EPI openly embraces the values of “progressivism,” which it defines as the belief that “government must play an active role in protecting the economically vulnerable, ensuring equal opportunity, and improving the well-being of all Americans.” In an effort "to reshape the way policy makers think about the economy" and to "persuade them to adopt policies that are good for working Americans," the Institute publishes books, studies, issue analyses, and educational materials; it sponsors conferences and seminars; it briefs policy makers at all levels of government; it provides technical support to activists and community organizations; it testifies before national, state, and local legislatures; and it provides information to the print and electronic media, which typically cite EPI as a source more than 20,000 times per year. EPI's encyclopedic State of Working America, issued every two years since 1988, is stocked in university libraries around the world.
EPI has staked out the following positions on various issues of political import:
Education: Rejecting the “misguided policies” that “blame schools and teachers for low performance” by students, EPI contends that most low-income children cannot thrive academically without the assistance of federal programs aimed at “poverty reduction” and “improved health care.”
Budgets and Deficits: According to EPI, budget policies focusing on “long-term deficit reduction” unwisely overlook the importance of “public investments” in “infrastructure,” “education,” “innovation,” and “health systems.”
Taxes: At the end of 2010, EPI claimed that an “economically sound approach to supporting the economy would be to let the [Bush-era] tax cuts expire for those at the top of the income scale and to use the [resultant] revenue to fund more cost-effective job creation policies.”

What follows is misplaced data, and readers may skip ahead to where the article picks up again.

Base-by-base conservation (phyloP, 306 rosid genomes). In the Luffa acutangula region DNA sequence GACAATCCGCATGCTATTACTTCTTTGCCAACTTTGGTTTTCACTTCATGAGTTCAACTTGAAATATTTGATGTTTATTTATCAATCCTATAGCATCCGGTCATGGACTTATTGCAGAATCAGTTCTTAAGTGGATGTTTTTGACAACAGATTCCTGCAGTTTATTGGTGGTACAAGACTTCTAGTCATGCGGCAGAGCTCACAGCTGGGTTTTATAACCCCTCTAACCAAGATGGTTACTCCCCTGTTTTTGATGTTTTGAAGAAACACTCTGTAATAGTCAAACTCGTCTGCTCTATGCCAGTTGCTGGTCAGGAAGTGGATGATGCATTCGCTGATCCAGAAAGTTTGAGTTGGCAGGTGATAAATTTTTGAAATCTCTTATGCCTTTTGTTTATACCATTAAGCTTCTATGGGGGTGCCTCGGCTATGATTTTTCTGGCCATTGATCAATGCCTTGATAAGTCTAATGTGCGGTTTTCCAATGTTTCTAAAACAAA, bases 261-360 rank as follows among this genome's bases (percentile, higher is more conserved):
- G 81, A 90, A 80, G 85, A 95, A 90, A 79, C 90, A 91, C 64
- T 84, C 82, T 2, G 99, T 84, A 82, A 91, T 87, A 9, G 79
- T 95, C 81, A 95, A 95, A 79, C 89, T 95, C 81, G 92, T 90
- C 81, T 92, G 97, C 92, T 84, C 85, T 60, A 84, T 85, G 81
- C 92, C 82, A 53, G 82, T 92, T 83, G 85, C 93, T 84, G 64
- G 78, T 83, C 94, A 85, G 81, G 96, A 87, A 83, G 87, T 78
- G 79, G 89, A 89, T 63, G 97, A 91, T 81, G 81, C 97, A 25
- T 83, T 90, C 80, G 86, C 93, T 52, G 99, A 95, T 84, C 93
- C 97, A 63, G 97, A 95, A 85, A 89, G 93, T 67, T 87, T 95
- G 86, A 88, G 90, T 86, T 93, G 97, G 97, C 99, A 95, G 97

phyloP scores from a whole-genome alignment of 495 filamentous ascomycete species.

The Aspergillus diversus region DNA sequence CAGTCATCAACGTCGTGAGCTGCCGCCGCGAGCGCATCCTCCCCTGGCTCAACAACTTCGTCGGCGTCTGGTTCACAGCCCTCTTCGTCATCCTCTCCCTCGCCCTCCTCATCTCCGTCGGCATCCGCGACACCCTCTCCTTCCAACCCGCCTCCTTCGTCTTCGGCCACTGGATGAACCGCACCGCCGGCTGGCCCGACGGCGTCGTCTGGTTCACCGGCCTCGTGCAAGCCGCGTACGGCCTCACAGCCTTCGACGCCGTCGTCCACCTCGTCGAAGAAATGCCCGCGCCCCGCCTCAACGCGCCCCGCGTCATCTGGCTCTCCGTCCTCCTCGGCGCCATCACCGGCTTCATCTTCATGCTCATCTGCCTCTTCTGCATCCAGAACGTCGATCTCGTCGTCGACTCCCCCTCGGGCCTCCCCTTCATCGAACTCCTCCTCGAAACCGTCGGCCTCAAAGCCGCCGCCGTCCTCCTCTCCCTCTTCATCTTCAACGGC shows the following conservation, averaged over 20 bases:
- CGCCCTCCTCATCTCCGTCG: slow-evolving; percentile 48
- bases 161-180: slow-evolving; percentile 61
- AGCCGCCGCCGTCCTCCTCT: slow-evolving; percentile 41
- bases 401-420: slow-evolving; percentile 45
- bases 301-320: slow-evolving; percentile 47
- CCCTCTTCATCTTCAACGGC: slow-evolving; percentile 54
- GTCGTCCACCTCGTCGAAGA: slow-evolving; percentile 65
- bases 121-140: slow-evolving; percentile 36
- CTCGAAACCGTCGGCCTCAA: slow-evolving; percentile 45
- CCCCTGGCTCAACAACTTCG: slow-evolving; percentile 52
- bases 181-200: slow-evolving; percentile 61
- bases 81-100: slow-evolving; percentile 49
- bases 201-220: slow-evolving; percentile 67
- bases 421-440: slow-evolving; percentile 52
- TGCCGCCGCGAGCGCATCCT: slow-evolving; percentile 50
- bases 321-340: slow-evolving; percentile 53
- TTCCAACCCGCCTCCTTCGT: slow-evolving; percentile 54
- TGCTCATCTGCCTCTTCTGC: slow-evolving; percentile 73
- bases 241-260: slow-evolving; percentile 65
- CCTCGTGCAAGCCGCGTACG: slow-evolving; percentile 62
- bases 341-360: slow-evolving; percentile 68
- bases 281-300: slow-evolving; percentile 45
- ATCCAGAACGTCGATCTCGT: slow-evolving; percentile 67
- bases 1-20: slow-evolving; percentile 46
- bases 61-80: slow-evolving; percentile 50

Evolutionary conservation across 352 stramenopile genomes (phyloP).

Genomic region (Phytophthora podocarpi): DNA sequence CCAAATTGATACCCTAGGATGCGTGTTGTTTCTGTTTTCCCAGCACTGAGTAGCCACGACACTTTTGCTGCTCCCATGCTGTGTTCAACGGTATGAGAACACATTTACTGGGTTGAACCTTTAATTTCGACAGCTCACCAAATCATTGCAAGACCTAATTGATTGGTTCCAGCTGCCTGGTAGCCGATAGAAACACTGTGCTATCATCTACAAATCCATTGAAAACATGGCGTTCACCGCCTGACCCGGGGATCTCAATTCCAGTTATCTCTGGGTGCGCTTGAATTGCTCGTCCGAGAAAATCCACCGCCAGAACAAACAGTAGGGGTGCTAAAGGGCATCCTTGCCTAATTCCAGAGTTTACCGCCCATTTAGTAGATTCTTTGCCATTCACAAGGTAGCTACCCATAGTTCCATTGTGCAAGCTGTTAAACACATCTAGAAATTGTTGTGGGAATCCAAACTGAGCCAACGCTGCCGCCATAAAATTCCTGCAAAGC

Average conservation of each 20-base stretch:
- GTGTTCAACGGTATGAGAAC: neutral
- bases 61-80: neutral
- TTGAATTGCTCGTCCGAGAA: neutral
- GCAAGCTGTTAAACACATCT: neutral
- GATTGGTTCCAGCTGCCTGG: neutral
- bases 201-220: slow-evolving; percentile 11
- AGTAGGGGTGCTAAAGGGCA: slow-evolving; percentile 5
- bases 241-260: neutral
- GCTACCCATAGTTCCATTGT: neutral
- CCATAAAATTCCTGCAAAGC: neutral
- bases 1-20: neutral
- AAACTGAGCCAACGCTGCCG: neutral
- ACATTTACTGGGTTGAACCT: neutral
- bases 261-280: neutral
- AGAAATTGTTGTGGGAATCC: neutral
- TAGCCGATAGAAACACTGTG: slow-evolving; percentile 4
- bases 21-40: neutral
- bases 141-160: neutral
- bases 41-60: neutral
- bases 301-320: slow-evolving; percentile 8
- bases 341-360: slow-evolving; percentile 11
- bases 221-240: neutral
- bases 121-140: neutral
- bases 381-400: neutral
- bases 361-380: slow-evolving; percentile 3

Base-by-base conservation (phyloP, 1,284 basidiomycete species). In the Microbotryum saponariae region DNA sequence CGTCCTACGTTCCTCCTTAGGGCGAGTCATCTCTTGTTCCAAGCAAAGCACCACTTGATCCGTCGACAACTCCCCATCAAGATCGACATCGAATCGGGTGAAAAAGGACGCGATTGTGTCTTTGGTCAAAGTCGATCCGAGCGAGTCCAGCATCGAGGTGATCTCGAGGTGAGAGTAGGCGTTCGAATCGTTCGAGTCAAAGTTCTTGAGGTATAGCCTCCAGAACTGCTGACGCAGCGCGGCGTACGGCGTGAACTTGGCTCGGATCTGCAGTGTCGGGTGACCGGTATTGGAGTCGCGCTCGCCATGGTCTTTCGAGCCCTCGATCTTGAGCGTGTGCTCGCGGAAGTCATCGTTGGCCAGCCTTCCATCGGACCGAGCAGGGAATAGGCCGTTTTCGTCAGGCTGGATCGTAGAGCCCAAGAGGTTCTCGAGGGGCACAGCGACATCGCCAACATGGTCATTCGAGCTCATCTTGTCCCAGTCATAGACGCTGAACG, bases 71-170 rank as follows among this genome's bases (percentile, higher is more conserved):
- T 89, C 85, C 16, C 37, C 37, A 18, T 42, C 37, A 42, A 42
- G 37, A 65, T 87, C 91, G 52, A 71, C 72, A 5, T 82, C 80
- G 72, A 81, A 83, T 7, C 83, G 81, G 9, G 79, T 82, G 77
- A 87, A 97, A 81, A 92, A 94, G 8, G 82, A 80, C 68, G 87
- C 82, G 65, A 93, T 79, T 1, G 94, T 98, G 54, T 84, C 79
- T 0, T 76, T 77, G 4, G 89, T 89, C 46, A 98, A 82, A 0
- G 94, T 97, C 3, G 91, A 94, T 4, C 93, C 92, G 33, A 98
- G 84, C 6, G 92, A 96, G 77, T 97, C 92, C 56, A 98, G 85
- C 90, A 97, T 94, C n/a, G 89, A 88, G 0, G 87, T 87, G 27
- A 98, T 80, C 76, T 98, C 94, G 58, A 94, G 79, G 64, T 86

Health Policy: In 2007, EPI board member Jacob Hacker wrote Health Care for America, which called for a single-payer, government-run healthcare system and became a template for the healthcare reform plans of several Democratic presidential candidates. Throughout the healthcare reform debate of 2009-10, EPI advocated (unsuccessfully) on behalf of a public option—i.e., a government insurance agency to “compete” with private insurers.
Immigration: EPI calls for the “legalization of undocumented workers,” who should then be permitted “to bring in [to the U.S.] their immediate family members.”
Living Standards: Lamenting that since the mid-1970s, most working people have been “denied a fair share of the growth that they helped create,” EPI's economic-policy prescriptions generally call for increasing the role of government by: “strengthening the safety net” with expanded provisions of “unemployment compensation, COBRA health coverage, and nutrition assistance”; providing additional federal relief to cash-strapped state and local governments; investing more public funds in transportation infrastructure and the repair and modernization of school buildings; and allocating $40 billion annually to fund public-sector service jobs such as neighborhood-cleanup projects, park and playground maintenance, and child care.
Labor Policy: Maintaining that “strong unions foster a strong middle class” and serve as bulwarks against “income inequality,” EPI supports the Employee Free Choice Act, a measure that would deprive workers of the right to vote for or against unionizing by means of a secret ballot.
Race and Ethnicity: Noting that “racial inequality in the economy, education, criminal justice, and healthcare prevents many people of color from living up to their potential,” EPI's program on Race, Ethnicity and the Economy focuses heavily on government aid in the form of earned income tax credits, childcare assistance, public health-insurance coverage, and housing assistance.